I did a talk last weekend at the Baby Expo Chicago on this topic, so I thought, "Why not release it into the internet wild?  Surely other parents and parents-to-be could make use of something in this."  And here we are.  Welcome!

Okay, let’s jump right in, because we have a lot to cover:  baby bathing basics.  Y’all like that alliteration?  I came up with it myself.  I’m an inventor - coming up with ideas is kinda my thing.

For those of you that have never given a baby a bath before, let me just warn you that we are going to be talking about some things here that are not topics you want to bring up over cocktails or dinner, but I'm doing this now because I care about you and want you to be prepared.  For me, that first bath was one of the most terrifying experiences of being a new parent.  I still hadn’t gotten over the whole umbilical stump thing and I had a newborn girl who I quickly found out did not like baths.  At all.  

Before we get to newborn bathing, though, I just want to come back to the strangeness that is the umbilical stump.  If you are not familiar with what an umbilical stump is, you’re in for a treat and you MUST read on.  I had no idea it was even a thing, let alone how to care for it.  I must have been playing Words with Friends or something when we talked about them in my birthing class. Or maybe I had to the bathroom for the 16th time that hour.  Who knows?  Let me give you the overview so you can be prepared:  Umbilical stumps are pretty much one of the weirdest things about pregnancy and birth right behind the placenta and the fact that all your organs get smushed under your ribcage during pregnancy.  After the baby is born, your doctor will cut the umbilical cord close to the baby’s belly button, and that small piece that is left connected...that, my friends, is the umbilical stump.  It starts off kinda greenish-yellowish color and changes to black as it dries out, a process that takes anywhere from one to four weeks.  For all intents and purposes, the umbilical stump is a scab and should be treated delicately to avoid infection.  That said, it isn’t really all that difficult to care for - keep it clean and dry and don’t pull it off prematurely as it will expose the wound.  Follow those general guidelines and you’re golden.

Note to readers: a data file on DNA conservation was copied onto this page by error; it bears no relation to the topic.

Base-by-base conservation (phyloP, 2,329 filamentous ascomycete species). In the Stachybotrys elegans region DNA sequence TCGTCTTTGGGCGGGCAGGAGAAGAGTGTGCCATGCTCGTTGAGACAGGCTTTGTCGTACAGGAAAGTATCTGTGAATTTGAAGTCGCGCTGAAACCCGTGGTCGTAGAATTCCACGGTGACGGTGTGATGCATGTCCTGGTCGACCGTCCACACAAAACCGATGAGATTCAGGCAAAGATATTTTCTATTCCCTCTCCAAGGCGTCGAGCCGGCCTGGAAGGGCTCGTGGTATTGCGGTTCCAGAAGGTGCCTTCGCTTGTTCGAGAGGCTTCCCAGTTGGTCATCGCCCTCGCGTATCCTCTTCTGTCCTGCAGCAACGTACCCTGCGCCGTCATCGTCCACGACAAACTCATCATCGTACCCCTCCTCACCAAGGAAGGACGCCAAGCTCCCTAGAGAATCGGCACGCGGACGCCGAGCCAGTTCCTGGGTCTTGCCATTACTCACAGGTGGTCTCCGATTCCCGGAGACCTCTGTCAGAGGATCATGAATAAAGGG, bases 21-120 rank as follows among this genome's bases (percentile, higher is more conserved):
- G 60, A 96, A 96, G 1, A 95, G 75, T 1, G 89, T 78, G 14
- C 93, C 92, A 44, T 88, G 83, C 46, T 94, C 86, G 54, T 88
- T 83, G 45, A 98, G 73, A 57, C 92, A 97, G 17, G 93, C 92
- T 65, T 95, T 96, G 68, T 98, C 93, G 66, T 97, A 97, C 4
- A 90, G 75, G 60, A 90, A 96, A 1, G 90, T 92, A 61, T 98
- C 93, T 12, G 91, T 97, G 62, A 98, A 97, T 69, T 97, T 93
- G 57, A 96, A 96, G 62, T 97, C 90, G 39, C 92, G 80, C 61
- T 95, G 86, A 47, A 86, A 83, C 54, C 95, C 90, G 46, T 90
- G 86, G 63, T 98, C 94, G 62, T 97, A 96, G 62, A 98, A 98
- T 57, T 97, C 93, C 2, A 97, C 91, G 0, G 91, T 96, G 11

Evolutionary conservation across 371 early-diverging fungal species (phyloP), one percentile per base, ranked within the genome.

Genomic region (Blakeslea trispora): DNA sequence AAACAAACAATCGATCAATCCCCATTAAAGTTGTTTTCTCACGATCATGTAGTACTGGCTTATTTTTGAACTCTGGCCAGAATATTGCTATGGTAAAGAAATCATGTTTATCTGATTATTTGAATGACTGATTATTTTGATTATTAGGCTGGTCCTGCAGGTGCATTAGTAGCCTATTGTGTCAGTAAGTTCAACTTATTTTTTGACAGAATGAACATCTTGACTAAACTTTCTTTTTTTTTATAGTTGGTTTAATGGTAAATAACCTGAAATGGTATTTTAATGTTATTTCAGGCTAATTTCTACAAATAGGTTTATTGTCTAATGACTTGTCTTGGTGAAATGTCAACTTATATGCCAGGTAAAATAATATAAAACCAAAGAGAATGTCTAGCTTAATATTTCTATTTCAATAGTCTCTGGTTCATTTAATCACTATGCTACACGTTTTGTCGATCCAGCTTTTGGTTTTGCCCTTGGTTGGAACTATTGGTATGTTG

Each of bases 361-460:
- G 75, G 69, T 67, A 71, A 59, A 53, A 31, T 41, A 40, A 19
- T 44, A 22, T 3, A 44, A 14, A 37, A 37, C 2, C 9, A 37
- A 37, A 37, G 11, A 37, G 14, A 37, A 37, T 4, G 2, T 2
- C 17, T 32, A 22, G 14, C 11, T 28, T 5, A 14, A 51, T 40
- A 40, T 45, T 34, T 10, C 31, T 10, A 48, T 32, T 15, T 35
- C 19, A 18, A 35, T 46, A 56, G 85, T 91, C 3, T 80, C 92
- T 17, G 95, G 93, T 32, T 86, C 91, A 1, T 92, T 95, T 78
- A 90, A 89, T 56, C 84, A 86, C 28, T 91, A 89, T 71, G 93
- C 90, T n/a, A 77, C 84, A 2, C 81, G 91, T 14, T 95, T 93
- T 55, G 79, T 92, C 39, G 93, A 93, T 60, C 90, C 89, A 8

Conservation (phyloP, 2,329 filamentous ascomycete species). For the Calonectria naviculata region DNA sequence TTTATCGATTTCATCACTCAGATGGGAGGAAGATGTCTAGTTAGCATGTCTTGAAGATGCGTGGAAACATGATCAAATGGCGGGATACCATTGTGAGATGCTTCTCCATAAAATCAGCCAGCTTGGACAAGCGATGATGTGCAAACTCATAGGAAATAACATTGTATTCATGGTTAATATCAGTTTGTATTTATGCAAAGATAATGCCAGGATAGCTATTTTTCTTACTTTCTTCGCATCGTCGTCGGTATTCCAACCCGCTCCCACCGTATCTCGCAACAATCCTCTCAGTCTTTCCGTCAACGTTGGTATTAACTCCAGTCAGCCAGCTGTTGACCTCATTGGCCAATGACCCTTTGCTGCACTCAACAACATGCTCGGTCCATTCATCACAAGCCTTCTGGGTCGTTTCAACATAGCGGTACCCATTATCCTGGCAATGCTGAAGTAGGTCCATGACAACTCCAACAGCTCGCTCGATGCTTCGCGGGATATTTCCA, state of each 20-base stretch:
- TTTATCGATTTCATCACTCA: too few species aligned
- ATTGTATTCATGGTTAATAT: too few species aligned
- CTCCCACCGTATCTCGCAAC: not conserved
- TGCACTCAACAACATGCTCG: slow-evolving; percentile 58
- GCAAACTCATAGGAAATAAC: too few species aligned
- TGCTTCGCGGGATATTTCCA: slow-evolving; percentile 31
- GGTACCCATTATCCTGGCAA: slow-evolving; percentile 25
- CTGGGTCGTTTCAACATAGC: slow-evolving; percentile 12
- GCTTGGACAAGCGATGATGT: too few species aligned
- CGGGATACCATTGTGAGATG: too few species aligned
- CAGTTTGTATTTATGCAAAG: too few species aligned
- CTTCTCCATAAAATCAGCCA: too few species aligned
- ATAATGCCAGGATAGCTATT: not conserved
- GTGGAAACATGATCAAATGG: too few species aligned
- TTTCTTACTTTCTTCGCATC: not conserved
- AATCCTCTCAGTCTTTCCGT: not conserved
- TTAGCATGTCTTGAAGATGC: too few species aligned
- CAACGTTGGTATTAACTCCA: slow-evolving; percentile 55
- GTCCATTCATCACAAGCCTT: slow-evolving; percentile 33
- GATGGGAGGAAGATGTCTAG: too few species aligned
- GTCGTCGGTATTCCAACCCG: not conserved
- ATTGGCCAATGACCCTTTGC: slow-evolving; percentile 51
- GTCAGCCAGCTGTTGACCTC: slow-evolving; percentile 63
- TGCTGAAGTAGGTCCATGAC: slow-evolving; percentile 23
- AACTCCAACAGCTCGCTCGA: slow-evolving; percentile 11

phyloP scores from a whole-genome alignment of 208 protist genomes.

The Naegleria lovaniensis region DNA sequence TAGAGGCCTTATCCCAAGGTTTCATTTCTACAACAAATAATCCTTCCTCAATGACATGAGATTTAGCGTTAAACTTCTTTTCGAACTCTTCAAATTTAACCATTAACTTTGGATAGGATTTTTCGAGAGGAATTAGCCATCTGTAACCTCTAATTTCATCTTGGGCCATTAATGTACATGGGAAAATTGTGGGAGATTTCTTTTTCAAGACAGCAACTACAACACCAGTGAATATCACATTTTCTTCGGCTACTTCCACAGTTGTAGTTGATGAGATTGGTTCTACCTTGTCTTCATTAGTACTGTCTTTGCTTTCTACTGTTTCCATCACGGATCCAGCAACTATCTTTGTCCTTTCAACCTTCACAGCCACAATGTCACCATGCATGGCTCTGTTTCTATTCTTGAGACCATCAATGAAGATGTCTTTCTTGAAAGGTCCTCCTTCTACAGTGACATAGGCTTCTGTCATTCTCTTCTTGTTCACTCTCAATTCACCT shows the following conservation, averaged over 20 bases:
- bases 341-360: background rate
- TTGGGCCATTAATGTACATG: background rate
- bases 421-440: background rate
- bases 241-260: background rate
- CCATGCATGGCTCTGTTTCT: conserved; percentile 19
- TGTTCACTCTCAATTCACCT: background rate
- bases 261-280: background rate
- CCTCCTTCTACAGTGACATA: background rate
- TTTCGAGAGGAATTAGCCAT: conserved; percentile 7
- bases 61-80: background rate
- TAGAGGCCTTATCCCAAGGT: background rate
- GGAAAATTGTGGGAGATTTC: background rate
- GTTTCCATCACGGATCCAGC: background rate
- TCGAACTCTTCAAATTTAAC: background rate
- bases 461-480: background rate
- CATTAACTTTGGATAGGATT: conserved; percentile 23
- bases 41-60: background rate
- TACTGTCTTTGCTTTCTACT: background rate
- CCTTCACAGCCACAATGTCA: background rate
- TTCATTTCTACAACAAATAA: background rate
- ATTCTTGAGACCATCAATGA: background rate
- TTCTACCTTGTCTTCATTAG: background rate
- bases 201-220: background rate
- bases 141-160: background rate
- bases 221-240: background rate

Because we want it to dry out and fall off as soon as possible, It is generally recommended (HealthyChildren.org for one) to give spongebaths only and not submerge your baby’s torso in water until the umbilical cord falls off on its’ own.  Repeatedly soaking the stump won’t cause any damage, but it is counterproductive to the drying and healing process. Now, that all said, if, say, your little one has a “blow out,” or otherwise gets very dirty, giving your baby a full on bath will not prompt a call to the Parent Police.  All I suggest is that you try to avoid touching the stump as much as you can and make sure you give it plenty of air after the bath.